This Week in Type #2
Time to hit the exhibitions, people! Not the virtual ones, the real ones, with displays on walls, mingling and all. At least that’s what the articles we came across this week brought to our attention. There is a significant amount of awesome typography exhibitions out there and you should try them. It’s a bit like typography sans frontières. But fear not, there’s more to this week’s roundup. Let’s start!
March 1 is a good day to be in Chicago because that’s when Typeforce, the 4th annual event celebrating typography and lettering, starts. The exhibition features some of today’s youngest, strongest, and most contemporarily relevant design, type, and lettering talent. You’re in for quite a treat.
This is the work of Tien-Min, a New York based communication designer. His new project, “Handmade Type”, is a self-initiated typographic experiment exploring the relationships between upper-case letters and lower-case letters. It also records the transformation between them. Inspiring stuff, take a look!
Typeface geeks who happen to be in Berlin, gather around! Don’t miss Buchstaben Museum – also known as the Museum of Letters, because it celebrates our beloved typefaces. This is the home to hundreds of letters that have been “rescued” from public spaces and folded businesses. Huge letters, gotta see that!
This is no breaking news, but the ‘Nokia pure’ topic stirred new conversations online these days, and we enjoyed revisiting it. The exhibition that took place some while ago promoted the new font ‘Nokia Pure’ designed by Dalton Maag. The story goes that London design agencies were asked to produce artwork using the new font. Many magazines, such as Creative Review wrote about it, and the whole experience is a good example of celebrating the birth of a new type. Find out more about it here.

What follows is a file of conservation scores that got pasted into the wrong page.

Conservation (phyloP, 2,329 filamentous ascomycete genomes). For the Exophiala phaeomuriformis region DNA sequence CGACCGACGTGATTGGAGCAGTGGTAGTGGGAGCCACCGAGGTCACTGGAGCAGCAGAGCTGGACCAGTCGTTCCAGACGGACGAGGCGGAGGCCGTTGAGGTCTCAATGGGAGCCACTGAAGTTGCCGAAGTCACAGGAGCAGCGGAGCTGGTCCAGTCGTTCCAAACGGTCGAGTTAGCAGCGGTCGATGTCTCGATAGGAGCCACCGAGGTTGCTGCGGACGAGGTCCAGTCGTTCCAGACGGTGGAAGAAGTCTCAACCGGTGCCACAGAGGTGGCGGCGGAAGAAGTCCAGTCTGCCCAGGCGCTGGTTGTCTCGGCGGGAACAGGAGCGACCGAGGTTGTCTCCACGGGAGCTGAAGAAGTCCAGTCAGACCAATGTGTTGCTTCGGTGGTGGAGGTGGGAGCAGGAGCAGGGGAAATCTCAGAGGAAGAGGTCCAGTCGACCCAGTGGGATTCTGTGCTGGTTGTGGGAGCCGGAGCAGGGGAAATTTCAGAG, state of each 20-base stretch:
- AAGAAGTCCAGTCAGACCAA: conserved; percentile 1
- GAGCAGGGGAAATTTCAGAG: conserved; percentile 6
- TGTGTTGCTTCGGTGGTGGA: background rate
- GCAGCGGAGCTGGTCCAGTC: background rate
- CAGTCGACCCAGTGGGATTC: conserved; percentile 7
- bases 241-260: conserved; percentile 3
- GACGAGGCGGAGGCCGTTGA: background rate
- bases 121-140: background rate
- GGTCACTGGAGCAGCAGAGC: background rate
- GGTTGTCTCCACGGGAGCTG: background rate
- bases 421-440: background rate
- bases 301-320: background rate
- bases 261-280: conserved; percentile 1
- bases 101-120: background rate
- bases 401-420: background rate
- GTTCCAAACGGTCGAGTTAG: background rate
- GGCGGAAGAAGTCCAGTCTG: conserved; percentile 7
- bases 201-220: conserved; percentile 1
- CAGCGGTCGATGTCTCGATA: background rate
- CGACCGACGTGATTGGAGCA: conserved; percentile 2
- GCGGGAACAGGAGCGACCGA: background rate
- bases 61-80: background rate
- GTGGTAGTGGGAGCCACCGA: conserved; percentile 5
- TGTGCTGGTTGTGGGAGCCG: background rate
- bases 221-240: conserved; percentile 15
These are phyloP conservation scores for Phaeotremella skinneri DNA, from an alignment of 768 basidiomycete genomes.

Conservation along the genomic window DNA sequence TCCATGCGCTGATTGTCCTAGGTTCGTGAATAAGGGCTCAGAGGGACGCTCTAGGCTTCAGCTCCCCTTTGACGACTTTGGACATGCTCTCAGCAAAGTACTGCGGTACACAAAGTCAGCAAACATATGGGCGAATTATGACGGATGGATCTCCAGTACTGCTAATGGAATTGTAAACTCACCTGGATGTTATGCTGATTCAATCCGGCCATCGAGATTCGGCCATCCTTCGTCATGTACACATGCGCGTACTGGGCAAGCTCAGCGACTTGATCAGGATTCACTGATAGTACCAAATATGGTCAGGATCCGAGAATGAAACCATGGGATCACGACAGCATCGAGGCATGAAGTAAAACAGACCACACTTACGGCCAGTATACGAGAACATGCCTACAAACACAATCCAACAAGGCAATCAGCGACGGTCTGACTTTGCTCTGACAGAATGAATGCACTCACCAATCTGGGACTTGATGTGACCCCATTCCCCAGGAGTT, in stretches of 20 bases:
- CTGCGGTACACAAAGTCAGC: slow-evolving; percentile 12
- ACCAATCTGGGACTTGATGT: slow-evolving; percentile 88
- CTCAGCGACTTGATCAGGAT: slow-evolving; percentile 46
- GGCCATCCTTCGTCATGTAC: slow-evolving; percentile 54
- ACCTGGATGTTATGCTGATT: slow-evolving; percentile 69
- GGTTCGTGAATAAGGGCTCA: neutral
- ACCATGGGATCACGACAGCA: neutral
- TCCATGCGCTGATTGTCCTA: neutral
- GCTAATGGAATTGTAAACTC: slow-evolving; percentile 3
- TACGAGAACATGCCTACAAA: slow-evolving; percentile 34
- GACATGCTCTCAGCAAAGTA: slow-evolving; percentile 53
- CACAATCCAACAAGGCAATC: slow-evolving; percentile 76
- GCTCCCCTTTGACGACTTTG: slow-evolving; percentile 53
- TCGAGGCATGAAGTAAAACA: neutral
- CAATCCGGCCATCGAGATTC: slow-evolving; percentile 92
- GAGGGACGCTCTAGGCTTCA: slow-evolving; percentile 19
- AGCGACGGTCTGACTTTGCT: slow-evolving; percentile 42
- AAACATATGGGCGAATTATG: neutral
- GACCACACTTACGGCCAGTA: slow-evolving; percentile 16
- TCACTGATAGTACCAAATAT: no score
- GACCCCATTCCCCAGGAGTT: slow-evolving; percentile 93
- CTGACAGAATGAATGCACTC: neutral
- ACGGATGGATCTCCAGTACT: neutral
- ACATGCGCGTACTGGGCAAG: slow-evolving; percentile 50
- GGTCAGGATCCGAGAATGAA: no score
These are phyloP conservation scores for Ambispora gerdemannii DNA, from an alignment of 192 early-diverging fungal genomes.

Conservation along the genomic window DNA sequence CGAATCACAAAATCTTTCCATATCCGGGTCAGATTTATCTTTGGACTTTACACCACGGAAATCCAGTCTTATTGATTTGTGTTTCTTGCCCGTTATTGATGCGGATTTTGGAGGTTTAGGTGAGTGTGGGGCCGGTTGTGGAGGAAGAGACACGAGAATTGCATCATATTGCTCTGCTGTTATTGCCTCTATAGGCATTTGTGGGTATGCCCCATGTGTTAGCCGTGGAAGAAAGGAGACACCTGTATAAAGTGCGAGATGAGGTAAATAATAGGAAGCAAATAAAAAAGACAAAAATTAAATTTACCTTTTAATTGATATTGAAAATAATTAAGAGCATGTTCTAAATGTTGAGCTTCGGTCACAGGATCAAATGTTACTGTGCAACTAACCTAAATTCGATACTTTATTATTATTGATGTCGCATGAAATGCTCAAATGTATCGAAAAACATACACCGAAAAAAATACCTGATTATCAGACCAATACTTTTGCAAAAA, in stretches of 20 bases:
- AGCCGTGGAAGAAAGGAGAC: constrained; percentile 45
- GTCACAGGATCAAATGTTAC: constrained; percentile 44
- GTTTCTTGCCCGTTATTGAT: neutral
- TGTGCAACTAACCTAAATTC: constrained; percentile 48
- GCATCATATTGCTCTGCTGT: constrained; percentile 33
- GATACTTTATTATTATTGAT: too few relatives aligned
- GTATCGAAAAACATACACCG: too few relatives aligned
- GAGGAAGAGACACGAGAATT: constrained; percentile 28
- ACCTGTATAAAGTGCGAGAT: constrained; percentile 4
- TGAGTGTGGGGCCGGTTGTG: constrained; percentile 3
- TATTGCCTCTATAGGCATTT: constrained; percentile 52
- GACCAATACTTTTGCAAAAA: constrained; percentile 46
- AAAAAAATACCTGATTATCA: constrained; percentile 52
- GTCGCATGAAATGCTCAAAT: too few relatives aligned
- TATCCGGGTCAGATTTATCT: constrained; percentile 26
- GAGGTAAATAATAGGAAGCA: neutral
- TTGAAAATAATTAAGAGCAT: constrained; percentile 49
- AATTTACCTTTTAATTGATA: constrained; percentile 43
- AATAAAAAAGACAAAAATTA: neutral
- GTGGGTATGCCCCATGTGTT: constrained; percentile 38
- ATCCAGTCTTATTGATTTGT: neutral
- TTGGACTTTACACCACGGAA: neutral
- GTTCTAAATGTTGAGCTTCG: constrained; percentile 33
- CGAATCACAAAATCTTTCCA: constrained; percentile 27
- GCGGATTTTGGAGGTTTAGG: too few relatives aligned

In its effort to bring better typography to the web, Adobe came up with a new proposal for the so-called ‘Automatic Text Balancing’. What does this mean? It means that if browsers adopt text balancing it’s the end of typographic unsightliness like widows, orphans and ragged lines, and would go a long way to creating more readable text on the web. Learn more!
This article deals with the agony of choice. Nothing too philosophical though, more like practical advice for designers faced with the grueling task of choosing between fonts and types for a design. It mainly works like a puzzle, where you have to find the right pieces. The author goes one step further and brings “dealing with what the client wants” into the equation. So, how do you tell your client that the font you chose is better choice than the one he wants? Tricky indeed.
Meet Ebon Heath, a master of words, whose work should conclude our roundup beautifully. His typography sculptures transform the written word into what he describes as a “new language of physical type.” The printed letters get a three-dimensional existence. Magic! Read on. And don’t forget to have an inspiring weekend!